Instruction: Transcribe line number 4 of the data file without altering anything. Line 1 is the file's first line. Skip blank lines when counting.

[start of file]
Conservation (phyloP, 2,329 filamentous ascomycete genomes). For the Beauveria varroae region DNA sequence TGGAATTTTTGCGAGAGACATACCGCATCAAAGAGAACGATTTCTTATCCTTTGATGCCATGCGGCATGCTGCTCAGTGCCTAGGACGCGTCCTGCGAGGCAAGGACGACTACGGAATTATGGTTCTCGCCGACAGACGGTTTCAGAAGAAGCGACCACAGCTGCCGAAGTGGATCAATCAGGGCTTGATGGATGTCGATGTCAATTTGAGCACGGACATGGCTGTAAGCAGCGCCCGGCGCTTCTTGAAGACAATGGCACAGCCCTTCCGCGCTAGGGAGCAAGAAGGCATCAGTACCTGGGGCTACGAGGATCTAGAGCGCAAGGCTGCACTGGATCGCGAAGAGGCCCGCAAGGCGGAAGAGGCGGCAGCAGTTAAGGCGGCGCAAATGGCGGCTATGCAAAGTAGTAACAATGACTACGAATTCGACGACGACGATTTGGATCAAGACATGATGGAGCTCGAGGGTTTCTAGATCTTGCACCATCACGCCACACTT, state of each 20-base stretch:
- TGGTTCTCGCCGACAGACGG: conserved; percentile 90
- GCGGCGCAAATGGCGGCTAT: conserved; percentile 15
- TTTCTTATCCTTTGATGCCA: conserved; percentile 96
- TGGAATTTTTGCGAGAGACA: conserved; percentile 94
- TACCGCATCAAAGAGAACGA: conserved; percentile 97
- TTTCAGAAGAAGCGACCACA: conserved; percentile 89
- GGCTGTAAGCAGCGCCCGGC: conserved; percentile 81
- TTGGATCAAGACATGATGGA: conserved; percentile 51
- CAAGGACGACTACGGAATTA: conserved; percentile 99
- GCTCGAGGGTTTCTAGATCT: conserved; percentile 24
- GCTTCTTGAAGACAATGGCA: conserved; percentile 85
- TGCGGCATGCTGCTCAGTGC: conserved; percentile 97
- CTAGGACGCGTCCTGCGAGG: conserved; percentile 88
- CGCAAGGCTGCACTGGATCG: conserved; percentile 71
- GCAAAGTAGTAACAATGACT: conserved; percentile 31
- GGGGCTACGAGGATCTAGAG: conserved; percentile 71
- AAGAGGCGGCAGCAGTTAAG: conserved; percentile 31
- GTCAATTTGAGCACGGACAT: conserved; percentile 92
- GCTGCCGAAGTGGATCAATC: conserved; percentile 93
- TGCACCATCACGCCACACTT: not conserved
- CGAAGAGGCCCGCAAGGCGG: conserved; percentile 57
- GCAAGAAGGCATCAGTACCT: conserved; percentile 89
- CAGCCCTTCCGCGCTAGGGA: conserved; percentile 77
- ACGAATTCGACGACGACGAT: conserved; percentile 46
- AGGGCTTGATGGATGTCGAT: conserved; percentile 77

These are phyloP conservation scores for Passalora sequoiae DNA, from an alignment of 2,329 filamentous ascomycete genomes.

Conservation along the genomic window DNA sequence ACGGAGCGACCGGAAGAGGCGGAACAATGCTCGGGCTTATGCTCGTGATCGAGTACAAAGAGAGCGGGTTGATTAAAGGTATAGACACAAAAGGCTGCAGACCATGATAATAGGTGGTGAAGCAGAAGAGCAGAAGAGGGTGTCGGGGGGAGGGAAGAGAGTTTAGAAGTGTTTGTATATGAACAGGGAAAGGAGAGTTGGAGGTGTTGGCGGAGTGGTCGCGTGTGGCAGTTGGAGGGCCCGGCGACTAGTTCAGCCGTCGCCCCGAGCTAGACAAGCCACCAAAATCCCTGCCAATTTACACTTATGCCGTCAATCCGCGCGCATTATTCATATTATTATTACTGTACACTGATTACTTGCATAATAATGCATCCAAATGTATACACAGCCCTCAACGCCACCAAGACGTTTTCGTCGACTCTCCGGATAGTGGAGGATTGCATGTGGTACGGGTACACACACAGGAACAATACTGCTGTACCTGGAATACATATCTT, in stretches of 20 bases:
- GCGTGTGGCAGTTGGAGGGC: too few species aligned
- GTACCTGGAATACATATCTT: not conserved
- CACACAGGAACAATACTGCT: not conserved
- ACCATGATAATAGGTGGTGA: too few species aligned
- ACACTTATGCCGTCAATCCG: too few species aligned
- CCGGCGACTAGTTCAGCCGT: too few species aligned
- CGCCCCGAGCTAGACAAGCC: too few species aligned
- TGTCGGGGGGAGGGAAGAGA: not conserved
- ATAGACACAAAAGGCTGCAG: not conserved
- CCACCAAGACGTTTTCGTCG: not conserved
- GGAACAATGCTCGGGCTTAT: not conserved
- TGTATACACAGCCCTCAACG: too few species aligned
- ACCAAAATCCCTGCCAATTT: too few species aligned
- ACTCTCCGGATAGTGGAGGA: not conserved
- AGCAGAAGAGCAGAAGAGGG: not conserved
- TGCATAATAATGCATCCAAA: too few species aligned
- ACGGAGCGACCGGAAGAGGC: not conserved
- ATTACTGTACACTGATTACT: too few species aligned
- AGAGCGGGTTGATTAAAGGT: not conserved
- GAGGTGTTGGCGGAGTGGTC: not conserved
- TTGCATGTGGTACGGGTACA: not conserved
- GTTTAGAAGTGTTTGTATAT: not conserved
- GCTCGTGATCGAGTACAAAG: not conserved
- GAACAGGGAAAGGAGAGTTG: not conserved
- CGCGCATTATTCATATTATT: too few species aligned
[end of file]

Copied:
- TTTCTTATCCTTTGATGCCA: conserved; percentile 96